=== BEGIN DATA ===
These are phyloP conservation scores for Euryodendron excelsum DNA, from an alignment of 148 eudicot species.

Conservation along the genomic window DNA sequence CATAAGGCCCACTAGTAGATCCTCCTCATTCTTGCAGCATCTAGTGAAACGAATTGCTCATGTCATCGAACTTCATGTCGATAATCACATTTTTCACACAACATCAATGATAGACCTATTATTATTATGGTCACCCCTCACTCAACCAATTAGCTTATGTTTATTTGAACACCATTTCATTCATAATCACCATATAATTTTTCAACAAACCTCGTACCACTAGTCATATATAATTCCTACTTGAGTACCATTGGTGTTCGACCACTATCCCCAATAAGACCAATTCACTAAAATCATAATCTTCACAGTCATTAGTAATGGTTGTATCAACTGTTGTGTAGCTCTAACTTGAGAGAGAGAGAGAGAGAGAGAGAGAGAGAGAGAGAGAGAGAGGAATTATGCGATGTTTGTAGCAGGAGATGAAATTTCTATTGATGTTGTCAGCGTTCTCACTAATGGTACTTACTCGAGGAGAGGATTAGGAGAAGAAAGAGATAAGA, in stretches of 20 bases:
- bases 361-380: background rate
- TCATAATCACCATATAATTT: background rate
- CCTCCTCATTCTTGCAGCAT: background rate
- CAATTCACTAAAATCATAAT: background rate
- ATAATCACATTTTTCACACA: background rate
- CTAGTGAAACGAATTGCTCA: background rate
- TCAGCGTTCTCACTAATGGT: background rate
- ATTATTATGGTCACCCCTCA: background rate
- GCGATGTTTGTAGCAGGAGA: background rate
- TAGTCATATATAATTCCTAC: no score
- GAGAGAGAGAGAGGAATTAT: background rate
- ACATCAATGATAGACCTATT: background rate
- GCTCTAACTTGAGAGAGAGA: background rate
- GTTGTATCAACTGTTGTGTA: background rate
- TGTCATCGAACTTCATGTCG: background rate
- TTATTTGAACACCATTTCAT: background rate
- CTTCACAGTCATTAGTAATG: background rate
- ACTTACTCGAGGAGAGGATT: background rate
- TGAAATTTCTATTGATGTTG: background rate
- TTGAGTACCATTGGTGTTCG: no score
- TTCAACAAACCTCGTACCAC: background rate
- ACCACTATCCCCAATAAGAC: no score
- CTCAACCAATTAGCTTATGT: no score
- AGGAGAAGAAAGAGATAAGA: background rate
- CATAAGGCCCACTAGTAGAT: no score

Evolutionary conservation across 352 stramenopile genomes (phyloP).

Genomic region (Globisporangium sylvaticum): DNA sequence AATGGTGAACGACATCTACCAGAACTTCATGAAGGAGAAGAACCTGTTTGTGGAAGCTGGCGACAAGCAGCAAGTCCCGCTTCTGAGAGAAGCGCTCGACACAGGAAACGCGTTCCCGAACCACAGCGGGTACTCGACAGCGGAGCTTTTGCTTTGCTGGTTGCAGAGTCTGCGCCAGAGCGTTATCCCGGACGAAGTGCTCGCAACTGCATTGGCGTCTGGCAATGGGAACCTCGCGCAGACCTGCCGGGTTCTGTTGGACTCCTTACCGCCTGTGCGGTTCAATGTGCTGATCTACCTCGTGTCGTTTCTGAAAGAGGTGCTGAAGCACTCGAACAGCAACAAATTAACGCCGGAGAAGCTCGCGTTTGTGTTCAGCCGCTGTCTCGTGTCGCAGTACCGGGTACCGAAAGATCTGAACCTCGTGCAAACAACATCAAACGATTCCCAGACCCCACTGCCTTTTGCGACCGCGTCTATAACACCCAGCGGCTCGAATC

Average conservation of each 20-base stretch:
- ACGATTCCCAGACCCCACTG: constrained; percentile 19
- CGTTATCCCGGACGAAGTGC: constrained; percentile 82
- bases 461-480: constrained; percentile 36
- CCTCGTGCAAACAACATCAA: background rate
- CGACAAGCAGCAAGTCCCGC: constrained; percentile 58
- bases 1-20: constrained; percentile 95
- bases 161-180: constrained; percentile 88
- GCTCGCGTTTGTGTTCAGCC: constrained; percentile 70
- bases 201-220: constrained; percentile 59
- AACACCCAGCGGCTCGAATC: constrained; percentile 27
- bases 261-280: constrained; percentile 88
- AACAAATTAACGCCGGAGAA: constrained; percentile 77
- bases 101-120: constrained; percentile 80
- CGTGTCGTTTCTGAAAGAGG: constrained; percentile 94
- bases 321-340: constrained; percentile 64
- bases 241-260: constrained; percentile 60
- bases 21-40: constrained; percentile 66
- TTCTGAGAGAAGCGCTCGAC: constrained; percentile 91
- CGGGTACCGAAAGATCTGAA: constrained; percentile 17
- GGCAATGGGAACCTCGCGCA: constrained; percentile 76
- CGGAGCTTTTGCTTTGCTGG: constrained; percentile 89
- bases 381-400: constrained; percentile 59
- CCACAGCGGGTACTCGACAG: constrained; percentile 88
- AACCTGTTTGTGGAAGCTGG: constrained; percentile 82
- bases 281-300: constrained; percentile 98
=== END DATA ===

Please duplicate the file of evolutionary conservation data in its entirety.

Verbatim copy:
These are phyloP conservation scores for Euryodendron excelsum DNA, from an alignment of 148 eudicot species.

Conservation along the genomic window DNA sequence CATAAGGCCCACTAGTAGATCCTCCTCATTCTTGCAGCATCTAGTGAAACGAATTGCTCATGTCATCGAACTTCATGTCGATAATCACATTTTTCACACAACATCAATGATAGACCTATTATTATTATGGTCACCCCTCACTCAACCAATTAGCTTATGTTTATTTGAACACCATTTCATTCATAATCACCATATAATTTTTCAACAAACCTCGTACCACTAGTCATATATAATTCCTACTTGAGTACCATTGGTGTTCGACCACTATCCCCAATAAGACCAATTCACTAAAATCATAATCTTCACAGTCATTAGTAATGGTTGTATCAACTGTTGTGTAGCTCTAACTTGAGAGAGAGAGAGAGAGAGAGAGAGAGAGAGAGAGAGAGAGAGGAATTATGCGATGTTTGTAGCAGGAGATGAAATTTCTATTGATGTTGTCAGCGTTCTCACTAATGGTACTTACTCGAGGAGAGGATTAGGAGAAGAAAGAGATAAGA, in stretches of 20 bases:
- bases 361-380: background rate
- TCATAATCACCATATAATTT: background rate
- CCTCCTCATTCTTGCAGCAT: background rate
- CAATTCACTAAAATCATAAT: background rate
- ATAATCACATTTTTCACACA: background rate
- CTAGTGAAACGAATTGCTCA: background rate
- TCAGCGTTCTCACTAATGGT: background rate
- ATTATTATGGTCACCCCTCA: background rate
- GCGATGTTTGTAGCAGGAGA: background rate
- TAGTCATATATAATTCCTAC: no score
- GAGAGAGAGAGAGGAATTAT: background rate
- ACATCAATGATAGACCTATT: background rate
- GCTCTAACTTGAGAGAGAGA: background rate
- GTTGTATCAACTGTTGTGTA: background rate
- TGTCATCGAACTTCATGTCG: background rate
- TTATTTGAACACCATTTCAT: background rate
- CTTCACAGTCATTAGTAATG: background rate
- ACTTACTCGAGGAGAGGATT: background rate
- TGAAATTTCTATTGATGTTG: background rate
- TTGAGTACCATTGGTGTTCG: no score
- TTCAACAAACCTCGTACCAC: background rate
- ACCACTATCCCCAATAAGAC: no score
- CTCAACCAATTAGCTTATGT: no score
- AGGAGAAGAAAGAGATAAGA: background rate
- CATAAGGCCCACTAGTAGAT: no score

Evolutionary conservation across 352 stramenopile genomes (phyloP).

Genomic region (Globisporangium sylvaticum): DNA sequence AATGGTGAACGACATCTACCAGAACTTCATGAAGGAGAAGAACCTGTTTGTGGAAGCTGGCGACAAGCAGCAAGTCCCGCTTCTGAGAGAAGCGCTCGACACAGGAAACGCGTTCCCGAACCACAGCGGGTACTCGACAGCGGAGCTTTTGCTTTGCTGGTTGCAGAGTCTGCGCCAGAGCGTTATCCCGGACGAAGTGCTCGCAACTGCATTGGCGTCTGGCAATGGGAACCTCGCGCAGACCTGCCGGGTTCTGTTGGACTCCTTACCGCCTGTGCGGTTCAATGTGCTGATCTACCTCGTGTCGTTTCTGAAAGAGGTGCTGAAGCACTCGAACAGCAACAAATTAACGCCGGAGAAGCTCGCGTTTGTGTTCAGCCGCTGTCTCGTGTCGCAGTACCGGGTACCGAAAGATCTGAACCTCGTGCAAACAACATCAAACGATTCCCAGACCCCACTGCCTTTTGCGACCGCGTCTATAACACCCAGCGGCTCGAATC

Average conservation of each 20-base stretch:
- ACGATTCCCAGACCCCACTG: constrained; percentile 19
- CGTTATCCCGGACGAAGTGC: constrained; percentile 82
- bases 461-480: constrained; percentile 36
- CCTCGTGCAAACAACATCAA: background rate
- CGACAAGCAGCAAGTCCCGC: constrained; percentile 58
- bases 1-20: constrained; percentile 95
- bases 161-180: constrained; percentile 88
- GCTCGCGTTTGTGTTCAGCC: constrained; percentile 70
- bases 201-220: constrained; percentile 59
- AACACCCAGCGGCTCGAATC: constrained; percentile 27
- bases 261-280: constrained; percentile 88
- AACAAATTAACGCCGGAGAA: constrained; percentile 77
- bases 101-120: constrained; percentile 80
- CGTGTCGTTTCTGAAAGAGG: constrained; percentile 94
- bases 321-340: constrained; percentile 64
- bases 241-260: constrained; percentile 60
- bases 21-40: constrained; percentile 66
- TTCTGAGAGAAGCGCTCGAC: constrained; percentile 91
- CGGGTACCGAAAGATCTGAA: constrained; percentile 17
- GGCAATGGGAACCTCGCGCA: constrained; percentile 76
- CGGAGCTTTTGCTTTGCTGG: constrained; percentile 89
- bases 381-400: constrained; percentile 59
- CCACAGCGGGTACTCGACAG: constrained; percentile 88
- AACCTGTTTGTGGAAGCTGG: constrained; percentile 82
- bases 281-300: constrained; percentile 98